Letter: Unusual Mortality Events (UME) in Humpback and North Atlantic Right Whales

from Dr. David D. Dowd

Letter to the editor:

As a retired marine scientist and grassroots environmental activist living on Cape Cod, I have been concerned about this rising mortality in North Atlantic right whales (NARW) and Gulf of Maine humpback whales.  Following a meeting of the Atlantic Large Whale Take Reduction Plan in Providence, RI, NOAA Fisheries Greater Atlantic Regional Fisheries Office

(GARFO) has initiated  scoping meetings throughout New England.  This includes one in Bourne,  Ma. from 6-9 PM on August 21.

NARWs are on the endangered species list and the number of deaths from ship strikes/ fixed fishing gear entanglements has exceeded the number of calves born in recent years.

Their population has diminished to 400  animals by some estimates. Many of these deaths occur in their Summer feeding grounds in the Gulfs of Maine and St. Lawrence.  Their Winter breeding grounds occur off of the Southeasten US in areas proposed for oil/gas drilling or wind farms.  They feed on large zooplankton and tend to migrate to where their prey are abundant.  Research on the plankton community in the Gulf of Maine suggests effects from warming oceans offshore which could effect the growth and recruitment of calves.  The NOAA Fisheries GARFO scoping meetings are focused on interactions with fixed fishing gear (lobster and crab pots) and ship strikes in major shipping lanes (where speed restrictions  are in place when NARWs are present).  Politicians in Maine want to develop their own lobster pot restrictions that would allow fishing and reduce entanglements of NARWs.  The Marthas Vineyard Wind project has been opposed by marine mammal ENGOs on the grounds of operational noise from the wind turbines.

Humpback whales were removed from the Endangered Species Act threatened list in

2016 and their “unusual mortality event” has received less study and media coverage than NARWs.  They range between the Caribbean in the Winter to New England waters during the Summer. They feed on small forage fish (many of which are migrating up from the Mid-Atlantic region), while the sea herring population in the Gulf of Maine has collapsed (providing challenges for the lobster industry which uses them as bait).  Forage fish connect the phyto- and zooplankton to  fish; marine mammals and seabirds which are nearer the top of the food chain. The Northeast Fisheries Science Center’s EMaX (Energy Modeling and Analysis Exercise) examined the key role of forage species to the marine food chain on the Northeast Continental Shelf Ecosystem (which runs from Chesapeake Bay to the Maine/Maritime Province border).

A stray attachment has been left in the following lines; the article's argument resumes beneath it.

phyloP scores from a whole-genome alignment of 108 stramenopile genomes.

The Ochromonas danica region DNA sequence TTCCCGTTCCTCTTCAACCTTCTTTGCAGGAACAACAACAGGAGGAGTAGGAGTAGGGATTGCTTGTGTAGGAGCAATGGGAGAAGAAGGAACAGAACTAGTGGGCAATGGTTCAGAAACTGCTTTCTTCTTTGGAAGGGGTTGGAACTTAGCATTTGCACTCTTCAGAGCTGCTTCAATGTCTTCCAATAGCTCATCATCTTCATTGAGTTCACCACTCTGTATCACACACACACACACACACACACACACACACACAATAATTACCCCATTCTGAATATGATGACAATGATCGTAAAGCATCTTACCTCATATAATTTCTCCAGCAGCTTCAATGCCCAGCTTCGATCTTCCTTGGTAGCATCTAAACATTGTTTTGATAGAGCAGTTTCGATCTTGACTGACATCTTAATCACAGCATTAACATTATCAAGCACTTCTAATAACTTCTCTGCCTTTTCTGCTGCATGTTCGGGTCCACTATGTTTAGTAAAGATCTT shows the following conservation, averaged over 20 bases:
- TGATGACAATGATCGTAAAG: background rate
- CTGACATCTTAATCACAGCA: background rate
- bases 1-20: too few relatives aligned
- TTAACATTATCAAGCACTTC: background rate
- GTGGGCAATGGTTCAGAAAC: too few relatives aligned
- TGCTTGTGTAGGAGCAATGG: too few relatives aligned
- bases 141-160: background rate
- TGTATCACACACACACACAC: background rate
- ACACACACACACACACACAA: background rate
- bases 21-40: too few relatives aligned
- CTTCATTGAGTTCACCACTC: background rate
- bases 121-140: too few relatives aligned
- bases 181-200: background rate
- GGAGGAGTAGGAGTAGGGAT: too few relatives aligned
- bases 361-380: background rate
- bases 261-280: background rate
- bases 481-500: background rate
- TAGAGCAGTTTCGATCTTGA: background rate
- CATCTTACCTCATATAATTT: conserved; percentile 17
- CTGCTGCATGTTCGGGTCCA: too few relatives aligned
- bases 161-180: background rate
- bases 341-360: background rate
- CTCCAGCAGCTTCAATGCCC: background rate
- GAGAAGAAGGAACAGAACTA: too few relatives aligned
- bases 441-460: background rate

Since both the predators and their prey have been shifting in space and time due to environmental stressors and a variety of human activities (US Navy Training; increased commercial ship traffic; nitrogen enrichment from coastal embayments and low dissolved oxygen levels in the bottom waters during the Summer; ocean acidity effects in the water column and in bottom sediments; etc.), this has changed the top down competition and predation in the marine food chain. I feel that the Atlantic Large Whale Take Reduction Plan scoping process should conduct a cumulative environmental impacts analysis as a contributing factor to the “UME" in NARW and  Gulf of Maine humpback populations throughout their range.

In addition, NOAA Fisheries GARFO issues incidental take permits for various human activities that impact endangered NARWs and I feel that these should be put on hold until the cause of the deaths exceeding the birth rates is determined and a solution is developed to solve this problem.  We don’t want humpback whales to return to the Endangered Species Act threatened list, so that incidental take  permits to allow human activities in the ocean should be more restrictive.  Most species under the ESA have their critical habitat listed and protected to aid in recovery plans.  The critical habitat should include the food chain for large whales and the related human endeavors and environmental stressors mentioned above.  There is a need to develop ecosystem-based management plans for large whale populations to aid in their management to address a shifting baseline in the ocean. 

The Take Reduction Plan

process for reducing deaths during "unusual mortality" events has to extend beyond those from fishing gear entanglements and include factors that influence the birth/growth/survival/health of these large whale species.  The present scoping process seems to be too simplistic to solve the challenges that we face from the consequences of “UMEs" in NARWs and humpbacks. I would urge folks that value these large whales in the ocean surrounding Cape Cod to take action to provide better protection of these beloved creatures which are important to our “Blue Economy” and attract many people to live on Cape Cod. I took a ship cruise the Gulf of Alaska in 2016 and one can see more large whales in the ocean regions adjacent to Cape Cod.

 

Dr. David D. Dow

East Falmouth, Ma.


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